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Erin // Natural Hair Style Icon

Avatar • Aug 18, 2011

Where do you live?
E:
I live in Chicago, IL; reppin the Uptown/Lakeview neighborhood (although I spent my first 11 years of life reppin Hyde Park), and the country of Belize (my mommy is Belizean), and of course, the US of A! I am a freelance model (still seeking an agency), and I am a college student at Truman College, and Wright College. I’m in my second semester.

Why did you go natural?
E:
I’ve been natural all of my life (except for one incident when I was 11, but the relaxer did NOT take for some reason, and after all that burning… ugh, I never did it again.), but for a few years (from about 12–16 years old) I would get my hair blow dried/flat ironed monthly at a salon, or I’d straighten it at home. After a while, I just stopped straightening my hair so often, and last year, I stopped doing it at all, after I realized that my ends were still heat damaged and not curling back up.

How did you transition into natural hair?
E:
There wasn’t really much of a transition, more of an impulsive thing. My ends were flat and stringy. Then I went through a bad breakup and I felt like I needed a drastic change. I went into the bathroom, snatched up the scissors and cut off all of my hair. Pretty dramatic, I know, but it was like shedding an old skin and growing into a new one. With that came a new mindset, and a new way that I viewed myself.

In what ways (if any) has going natural affected you?
E:
I feel like I’m more in touch with myself and my culture, and above all, I feel way more mature. Before, when my hair was straightened, I was going for the ‘punk’ look: dead straight hair, funky colors, wacky cuts; hey, I was a teenager! But now I’m a bit older and I feel like the look I had before doesn’t fit who I am now. I still think my old hair was super cute, I loved having a mohawk, and I miss having hot pink/red hair (I did it before Rihanna!), but I love my longer natural hair that I have now.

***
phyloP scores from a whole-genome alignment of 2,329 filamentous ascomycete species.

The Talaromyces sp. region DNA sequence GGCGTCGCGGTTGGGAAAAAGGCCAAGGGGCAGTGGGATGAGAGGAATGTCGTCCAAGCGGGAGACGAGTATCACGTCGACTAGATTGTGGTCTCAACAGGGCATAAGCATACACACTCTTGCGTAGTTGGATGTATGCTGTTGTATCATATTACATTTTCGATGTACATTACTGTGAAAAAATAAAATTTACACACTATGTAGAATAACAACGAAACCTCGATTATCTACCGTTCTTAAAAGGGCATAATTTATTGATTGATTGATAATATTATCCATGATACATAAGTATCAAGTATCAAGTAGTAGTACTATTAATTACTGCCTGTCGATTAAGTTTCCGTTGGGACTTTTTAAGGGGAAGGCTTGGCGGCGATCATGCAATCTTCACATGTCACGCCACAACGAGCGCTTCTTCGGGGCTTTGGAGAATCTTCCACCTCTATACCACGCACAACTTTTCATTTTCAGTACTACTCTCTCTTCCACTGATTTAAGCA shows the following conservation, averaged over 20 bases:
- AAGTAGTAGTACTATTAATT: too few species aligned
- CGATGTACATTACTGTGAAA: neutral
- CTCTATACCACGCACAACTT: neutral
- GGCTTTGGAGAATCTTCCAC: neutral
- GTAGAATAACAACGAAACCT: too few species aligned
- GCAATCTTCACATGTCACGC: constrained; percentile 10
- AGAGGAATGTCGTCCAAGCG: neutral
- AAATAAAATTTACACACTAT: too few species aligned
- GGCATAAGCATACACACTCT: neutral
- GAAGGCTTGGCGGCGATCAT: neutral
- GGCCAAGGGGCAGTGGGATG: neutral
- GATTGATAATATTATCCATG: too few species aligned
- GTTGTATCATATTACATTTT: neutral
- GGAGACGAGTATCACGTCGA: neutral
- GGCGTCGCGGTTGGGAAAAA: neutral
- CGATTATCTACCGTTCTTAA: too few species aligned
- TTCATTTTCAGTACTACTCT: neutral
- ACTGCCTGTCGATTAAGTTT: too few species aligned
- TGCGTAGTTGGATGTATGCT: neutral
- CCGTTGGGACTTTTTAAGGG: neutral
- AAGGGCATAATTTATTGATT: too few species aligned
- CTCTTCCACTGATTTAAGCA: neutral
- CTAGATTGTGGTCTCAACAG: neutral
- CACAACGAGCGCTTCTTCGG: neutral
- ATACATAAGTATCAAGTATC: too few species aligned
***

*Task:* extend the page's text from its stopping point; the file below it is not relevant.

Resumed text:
How would you describe your hair?
E:
In one word: interesting. My hair is very thick, and I have a bunch of textures; the back of my head has loosely curled 3C texture, the sides are what I think is a 4A, and the middle is where I say I keep my patch of Africa, that’s where my kinkiest hair is, at a 4B texture. So… my hair keeps me busy. I’m always trying to make it all look uniform, when the textures, to me at least, are clearly not uniform. I’m either trying to make the rest of my hair as nappy as the middle, or I’m braiding the middle the tightest and smallest to stretch it out so it can look more like the back or the sides. Usually I just don’t care, and I let my hair do whatever it wants to do.

What is a brief description of your regimen?
E:
If I’m co-washing, I use Giovanni 50:50, if I’m trying to really cleanse my hair, I use the Shea Moisture Organic African Black Soap, or the Shea Moisture Organic Raw Shea Butter Moisture Retention Shampoo (it’s soooooo moisturizing, I use it when I run out of conditioner or if I just wanna give my hair a light washing and not a deep cleansing). If I’m letting my hair stay in an afro, I throw in a little Deep Treatment Masque, then Shea Moisture Curl Enhancing smoothie, some argan oil, and some castor oil to seal. If I’m twisting or braiding (as I do often nowadays), it’s the same process, except that I also sometimes use a little Pink Lotion to coat the braids. I am also a notorious product junkie, so if I’m not following my routine, I’m trying new stuff in my head.

What mistakes have you made with your hair that you’ve learned from?
E:
Using heat! I used heat protectants, but even that can’t save you from getting damage eventually. So, I stopped using heat. I have way less split ends, no silly stringy ends, I’m gaining length, and my hair is gorgeous and thick. If I can help it, I would never use a flat iron in my head again. I’d rather throw on a wig and get some crazy straight hair that way, and leave my poor poof alone, and let it grow grow grow.